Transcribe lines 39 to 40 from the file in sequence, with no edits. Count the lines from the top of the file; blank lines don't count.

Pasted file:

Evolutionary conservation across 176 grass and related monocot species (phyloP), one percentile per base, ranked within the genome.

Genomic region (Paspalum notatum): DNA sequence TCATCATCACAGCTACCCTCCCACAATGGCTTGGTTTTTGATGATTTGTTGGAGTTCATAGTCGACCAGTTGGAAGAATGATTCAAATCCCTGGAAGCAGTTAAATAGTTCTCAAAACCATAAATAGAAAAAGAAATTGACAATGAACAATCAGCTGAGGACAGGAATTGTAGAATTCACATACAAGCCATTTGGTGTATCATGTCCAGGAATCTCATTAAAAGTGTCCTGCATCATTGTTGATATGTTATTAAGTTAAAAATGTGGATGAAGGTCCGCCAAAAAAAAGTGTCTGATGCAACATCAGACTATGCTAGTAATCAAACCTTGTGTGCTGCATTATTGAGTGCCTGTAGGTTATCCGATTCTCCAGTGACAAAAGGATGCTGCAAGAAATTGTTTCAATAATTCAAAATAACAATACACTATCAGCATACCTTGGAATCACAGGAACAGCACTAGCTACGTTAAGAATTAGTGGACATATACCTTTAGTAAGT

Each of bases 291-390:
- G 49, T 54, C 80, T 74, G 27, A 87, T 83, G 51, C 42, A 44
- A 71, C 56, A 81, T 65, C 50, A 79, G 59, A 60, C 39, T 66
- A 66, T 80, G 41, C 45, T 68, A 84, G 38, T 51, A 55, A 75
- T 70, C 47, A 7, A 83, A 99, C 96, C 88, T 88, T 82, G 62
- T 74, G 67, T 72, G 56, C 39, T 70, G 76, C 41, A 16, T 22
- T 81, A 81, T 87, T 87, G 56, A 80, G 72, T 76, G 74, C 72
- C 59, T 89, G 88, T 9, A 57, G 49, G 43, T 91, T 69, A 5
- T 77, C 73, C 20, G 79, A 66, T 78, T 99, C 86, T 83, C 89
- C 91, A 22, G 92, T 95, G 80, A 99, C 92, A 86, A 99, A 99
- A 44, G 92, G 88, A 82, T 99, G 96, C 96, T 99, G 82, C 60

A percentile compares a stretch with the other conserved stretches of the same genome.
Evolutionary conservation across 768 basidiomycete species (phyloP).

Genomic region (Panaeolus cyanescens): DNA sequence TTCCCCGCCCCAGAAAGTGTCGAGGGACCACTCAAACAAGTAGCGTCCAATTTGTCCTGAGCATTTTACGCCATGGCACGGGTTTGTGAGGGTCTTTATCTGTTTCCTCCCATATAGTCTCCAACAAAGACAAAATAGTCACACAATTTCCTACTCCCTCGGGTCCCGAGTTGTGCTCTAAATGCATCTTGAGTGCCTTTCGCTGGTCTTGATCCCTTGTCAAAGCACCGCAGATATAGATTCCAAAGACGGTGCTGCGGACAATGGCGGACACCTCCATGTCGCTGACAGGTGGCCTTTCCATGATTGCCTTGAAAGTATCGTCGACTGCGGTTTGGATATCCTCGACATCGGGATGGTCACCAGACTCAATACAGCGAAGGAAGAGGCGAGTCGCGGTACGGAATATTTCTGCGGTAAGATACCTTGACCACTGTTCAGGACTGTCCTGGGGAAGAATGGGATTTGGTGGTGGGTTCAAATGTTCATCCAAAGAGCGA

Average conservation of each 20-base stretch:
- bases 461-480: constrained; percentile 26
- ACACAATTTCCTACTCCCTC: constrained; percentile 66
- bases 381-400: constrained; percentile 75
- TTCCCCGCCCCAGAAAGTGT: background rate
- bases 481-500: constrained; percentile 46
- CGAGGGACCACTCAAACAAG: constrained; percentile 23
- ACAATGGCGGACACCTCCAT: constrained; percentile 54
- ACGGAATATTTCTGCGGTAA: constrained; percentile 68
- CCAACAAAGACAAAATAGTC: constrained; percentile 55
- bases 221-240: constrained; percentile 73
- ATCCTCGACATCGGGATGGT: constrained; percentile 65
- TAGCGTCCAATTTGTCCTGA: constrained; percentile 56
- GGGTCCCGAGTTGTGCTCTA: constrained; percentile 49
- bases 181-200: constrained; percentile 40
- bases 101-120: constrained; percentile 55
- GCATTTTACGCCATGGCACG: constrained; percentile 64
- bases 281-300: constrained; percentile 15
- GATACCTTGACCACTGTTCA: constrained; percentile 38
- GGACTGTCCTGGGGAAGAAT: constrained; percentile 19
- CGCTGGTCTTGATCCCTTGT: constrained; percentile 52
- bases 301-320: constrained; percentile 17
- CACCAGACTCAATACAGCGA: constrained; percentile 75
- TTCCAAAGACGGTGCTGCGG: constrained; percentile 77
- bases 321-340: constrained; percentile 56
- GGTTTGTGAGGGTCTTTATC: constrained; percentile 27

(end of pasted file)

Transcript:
- CACCAGACTCAATACAGCGA: constrained; percentile 75
- TTCCAAAGACGGTGCTGCGG: constrained; percentile 77